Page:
Here are the impressive images of the material that allowed Perseverance to land on Mars

Eric Bottlaender

Space specialist

May 04, 2022 at 4:00 p.m.


Mars Perseverance shell debris © NASA/JPL-Caltech

A… a flying saucer! On Mars ! Yes. Except that NASA sent her there. Credits: NASA/JPL-Caltech

Thanks to an overview of the small Ingenuity helicopter, NASA teams were able to discover the remains of the parachute and the rear shell of the Mars2020 mission, not far from the Jezero crater delta. A unique opportunity to see this material, on the surface of the red planet for more than a year!

Two essential elements to be able to descend to the surface…


February 18, 2021. During the atmospheric reentry of the Mars2020 mission, the large Perseverance rover is still folded up in its hull used for its six-month transfer to Mars. At high altitude, it is the heat shield that experiences the majority of the heat induced by braking in the thin atmosphere of the red planet, but 4 minutes later, the large parachute opens, while the whole is still sinking at 1,512 km/h.

Under the eyes of the cameras which will later transmit the images to Earth, the capsule brakes, drops its ventral shield, and prepares to detach the Skycrane, the last element which will drop off Perseverance (and under its belly, the small Ingenuity helicopter) at the surface.

One minute and 50 seconds under the parachute, then the latter ejects, and the rear hull with it. It was these two elements, which remained together until they touched the surface (at about 126 km/h) that Ingenuity flew over during its 26th flight on April 19.

Perseverance rear hull intact preparation © NASA/JPL-Caltech

The hull intact when prepared in 2020. It’s a nice piece! Credits: NASA/JPL-Caltech

Thank you Ingenuity!

The small twin-rotor helicopter, which has since successfully completed another flight, is still catching up with Perseverance. The latter has taken the lead and started its new scientific campaign since April 18, called the “Delta Front campaign”, which will consist of studying the layers of sediment at the entrance to the delta of the Jezero crater. On the menu, observations, laser shots and sample collection to bring back to Earth in the future!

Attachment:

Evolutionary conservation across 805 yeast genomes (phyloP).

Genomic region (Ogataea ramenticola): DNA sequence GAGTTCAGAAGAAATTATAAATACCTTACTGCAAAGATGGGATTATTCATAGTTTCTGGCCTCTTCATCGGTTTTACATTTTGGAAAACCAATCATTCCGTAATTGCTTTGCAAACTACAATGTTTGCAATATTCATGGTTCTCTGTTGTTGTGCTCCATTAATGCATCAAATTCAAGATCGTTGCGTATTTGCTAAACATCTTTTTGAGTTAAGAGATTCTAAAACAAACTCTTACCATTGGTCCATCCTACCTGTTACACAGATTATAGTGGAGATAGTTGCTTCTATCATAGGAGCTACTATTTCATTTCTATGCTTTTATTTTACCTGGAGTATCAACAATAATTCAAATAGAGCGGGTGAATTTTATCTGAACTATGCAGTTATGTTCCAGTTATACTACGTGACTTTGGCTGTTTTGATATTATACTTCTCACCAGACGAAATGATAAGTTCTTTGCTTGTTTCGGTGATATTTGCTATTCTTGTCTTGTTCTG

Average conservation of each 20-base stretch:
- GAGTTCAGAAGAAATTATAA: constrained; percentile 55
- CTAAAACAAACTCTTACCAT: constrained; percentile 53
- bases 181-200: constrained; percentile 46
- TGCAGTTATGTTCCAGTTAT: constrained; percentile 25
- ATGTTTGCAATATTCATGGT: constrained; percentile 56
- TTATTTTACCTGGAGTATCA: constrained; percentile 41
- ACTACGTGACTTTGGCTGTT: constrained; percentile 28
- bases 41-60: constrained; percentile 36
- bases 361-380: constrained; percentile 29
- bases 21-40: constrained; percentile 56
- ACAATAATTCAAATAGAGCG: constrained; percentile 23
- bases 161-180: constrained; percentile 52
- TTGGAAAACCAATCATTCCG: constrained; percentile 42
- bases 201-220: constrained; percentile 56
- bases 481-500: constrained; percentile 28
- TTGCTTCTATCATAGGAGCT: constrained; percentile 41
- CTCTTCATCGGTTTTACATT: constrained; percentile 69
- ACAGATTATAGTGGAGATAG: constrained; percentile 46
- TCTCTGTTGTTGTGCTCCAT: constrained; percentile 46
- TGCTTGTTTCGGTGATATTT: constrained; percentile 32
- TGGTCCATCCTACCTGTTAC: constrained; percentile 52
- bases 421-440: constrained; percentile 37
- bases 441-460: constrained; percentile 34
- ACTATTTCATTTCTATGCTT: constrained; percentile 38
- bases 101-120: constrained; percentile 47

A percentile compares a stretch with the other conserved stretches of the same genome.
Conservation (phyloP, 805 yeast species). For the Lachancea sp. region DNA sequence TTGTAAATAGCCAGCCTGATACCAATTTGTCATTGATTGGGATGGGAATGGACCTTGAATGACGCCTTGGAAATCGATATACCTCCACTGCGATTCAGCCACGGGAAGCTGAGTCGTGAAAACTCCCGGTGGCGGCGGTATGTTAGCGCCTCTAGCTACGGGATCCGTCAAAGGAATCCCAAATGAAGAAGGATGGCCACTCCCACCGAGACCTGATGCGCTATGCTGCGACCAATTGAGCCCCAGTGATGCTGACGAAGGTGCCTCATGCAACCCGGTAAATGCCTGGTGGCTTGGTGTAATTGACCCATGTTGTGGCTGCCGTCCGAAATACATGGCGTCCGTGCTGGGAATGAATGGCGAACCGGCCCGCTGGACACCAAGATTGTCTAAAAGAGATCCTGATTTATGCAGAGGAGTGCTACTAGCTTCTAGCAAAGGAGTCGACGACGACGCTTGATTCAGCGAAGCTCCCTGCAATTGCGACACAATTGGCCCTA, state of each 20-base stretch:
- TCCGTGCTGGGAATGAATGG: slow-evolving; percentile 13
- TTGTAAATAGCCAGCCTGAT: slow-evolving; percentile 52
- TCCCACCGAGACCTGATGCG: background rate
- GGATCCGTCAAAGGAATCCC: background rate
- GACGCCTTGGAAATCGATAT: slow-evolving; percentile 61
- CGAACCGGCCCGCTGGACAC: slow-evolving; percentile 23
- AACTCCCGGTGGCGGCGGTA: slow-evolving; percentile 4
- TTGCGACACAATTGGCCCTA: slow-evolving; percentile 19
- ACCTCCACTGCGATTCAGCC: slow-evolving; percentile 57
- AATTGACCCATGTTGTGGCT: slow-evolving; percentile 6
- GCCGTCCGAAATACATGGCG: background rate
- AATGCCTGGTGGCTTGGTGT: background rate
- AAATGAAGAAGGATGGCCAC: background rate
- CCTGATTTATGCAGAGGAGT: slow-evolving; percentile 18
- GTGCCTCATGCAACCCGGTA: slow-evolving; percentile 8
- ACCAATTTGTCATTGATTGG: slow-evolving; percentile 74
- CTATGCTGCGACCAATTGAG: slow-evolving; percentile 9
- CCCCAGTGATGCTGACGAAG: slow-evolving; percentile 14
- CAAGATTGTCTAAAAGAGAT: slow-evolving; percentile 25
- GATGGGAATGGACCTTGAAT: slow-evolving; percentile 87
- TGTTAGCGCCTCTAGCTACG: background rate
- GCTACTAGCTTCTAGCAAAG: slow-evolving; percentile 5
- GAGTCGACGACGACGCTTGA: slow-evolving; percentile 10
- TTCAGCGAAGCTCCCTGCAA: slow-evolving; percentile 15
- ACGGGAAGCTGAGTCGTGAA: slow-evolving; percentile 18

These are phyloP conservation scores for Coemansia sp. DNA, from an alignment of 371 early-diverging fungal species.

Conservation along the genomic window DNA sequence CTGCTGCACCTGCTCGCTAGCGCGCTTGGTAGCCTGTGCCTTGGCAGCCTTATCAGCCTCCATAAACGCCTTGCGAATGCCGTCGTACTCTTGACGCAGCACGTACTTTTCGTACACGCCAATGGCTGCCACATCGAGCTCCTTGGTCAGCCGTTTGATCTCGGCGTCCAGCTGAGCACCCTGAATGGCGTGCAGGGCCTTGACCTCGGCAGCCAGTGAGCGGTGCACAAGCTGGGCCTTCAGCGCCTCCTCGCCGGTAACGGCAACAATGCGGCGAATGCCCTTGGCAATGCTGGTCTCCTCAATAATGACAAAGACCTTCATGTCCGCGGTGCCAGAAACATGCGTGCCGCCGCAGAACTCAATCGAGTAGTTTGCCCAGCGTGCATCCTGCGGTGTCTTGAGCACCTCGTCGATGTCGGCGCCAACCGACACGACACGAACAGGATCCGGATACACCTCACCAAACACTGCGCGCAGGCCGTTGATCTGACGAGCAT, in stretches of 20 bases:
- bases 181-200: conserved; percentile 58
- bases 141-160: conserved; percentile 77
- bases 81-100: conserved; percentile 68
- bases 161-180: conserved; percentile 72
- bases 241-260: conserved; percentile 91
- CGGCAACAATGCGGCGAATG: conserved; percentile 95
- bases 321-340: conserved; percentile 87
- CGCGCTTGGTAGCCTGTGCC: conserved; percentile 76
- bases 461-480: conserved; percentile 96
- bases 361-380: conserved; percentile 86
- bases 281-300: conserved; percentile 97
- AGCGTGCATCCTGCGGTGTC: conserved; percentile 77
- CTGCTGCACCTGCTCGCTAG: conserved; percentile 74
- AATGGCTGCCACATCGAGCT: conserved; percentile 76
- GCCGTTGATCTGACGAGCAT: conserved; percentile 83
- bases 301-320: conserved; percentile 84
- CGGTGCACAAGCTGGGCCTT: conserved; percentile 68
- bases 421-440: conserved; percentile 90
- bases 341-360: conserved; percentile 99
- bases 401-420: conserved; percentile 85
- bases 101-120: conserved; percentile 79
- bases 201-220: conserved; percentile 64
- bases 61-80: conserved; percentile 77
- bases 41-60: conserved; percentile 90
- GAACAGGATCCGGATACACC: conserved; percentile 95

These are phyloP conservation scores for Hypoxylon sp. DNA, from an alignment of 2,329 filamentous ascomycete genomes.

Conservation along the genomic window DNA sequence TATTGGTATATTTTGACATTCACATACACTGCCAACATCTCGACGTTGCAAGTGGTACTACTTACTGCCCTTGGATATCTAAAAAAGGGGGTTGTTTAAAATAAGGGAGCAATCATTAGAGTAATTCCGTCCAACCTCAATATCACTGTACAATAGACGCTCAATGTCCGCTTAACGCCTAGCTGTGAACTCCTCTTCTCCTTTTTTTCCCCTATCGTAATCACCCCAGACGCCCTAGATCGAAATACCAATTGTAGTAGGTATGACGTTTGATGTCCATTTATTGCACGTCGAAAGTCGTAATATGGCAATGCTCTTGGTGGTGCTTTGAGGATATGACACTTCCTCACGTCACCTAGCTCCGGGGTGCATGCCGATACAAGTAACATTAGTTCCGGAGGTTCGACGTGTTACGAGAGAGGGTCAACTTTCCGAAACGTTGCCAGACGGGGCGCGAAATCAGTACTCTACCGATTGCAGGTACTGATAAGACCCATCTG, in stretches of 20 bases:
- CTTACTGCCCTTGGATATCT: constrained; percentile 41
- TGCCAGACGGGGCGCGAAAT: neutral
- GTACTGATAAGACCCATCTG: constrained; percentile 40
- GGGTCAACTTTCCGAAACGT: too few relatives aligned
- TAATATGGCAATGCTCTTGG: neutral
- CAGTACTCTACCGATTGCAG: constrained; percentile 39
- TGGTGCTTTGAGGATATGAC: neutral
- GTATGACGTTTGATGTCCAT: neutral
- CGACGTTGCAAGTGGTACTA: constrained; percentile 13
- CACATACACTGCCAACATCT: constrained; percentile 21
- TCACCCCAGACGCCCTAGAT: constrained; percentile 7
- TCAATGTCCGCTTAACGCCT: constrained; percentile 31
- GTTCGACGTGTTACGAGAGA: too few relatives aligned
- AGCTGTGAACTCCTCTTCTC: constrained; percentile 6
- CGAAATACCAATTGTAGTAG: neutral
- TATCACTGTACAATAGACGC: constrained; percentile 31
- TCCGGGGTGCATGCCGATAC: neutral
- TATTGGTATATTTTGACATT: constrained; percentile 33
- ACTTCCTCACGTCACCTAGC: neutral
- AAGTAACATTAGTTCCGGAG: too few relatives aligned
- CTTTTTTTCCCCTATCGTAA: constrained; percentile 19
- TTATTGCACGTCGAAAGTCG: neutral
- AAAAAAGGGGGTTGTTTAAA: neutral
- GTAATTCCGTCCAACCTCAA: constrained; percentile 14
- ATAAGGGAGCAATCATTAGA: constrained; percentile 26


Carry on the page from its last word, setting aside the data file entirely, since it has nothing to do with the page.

But back to the parachute and the rear shell. The teams chose not to approach the rover in the area, which was not of major geological interest, and on the contrary posed dangers (especially if, in an uncoordinated movement, the rover was to get a wheel tangled in a parachute line, etc.). So this new hover ability is a godsend!

Hull and parachute stayed together until the end! Credits: NASA/JPL-Caltech

The images are already being analyzed at JPL (Pasadena, California) for feedback on the rear hull and the parachute. Its condition shocked more than one Internet user, but you should know that a parachute on Mars does not slow down as much as in the Earth’s atmosphere, and that the hull has obviously crashed vertically on a rocky ridge.

Perseverance Mars rear hull debris © NASA/JPL-Caltech

The debris is contained within a radius of a few meters. Credits: NASA/JPL-Caltech

Martian Pollution

There remains the “problem” posed by this debris, which is not really a problem: on the scale of Mars, and even that of the Jezero crater, they represent nothing in terms of environmental impact. But it is also a subject of medium-term study, in order to know if this kind of debris (which for the moment is essential, we do not know how to land a one-tonne rover otherwise) really “pollutes” a site, how quickly they are covered by sand and dust, and whether the measures taken upstream on the cleanliness of the materials are satisfactory.

A brief overview, but rich in lessons. And what pictures…

On the same subject :
Record distances for Perseverance and the Ingenuity helicopter in Jezero Crater

Source : NASA

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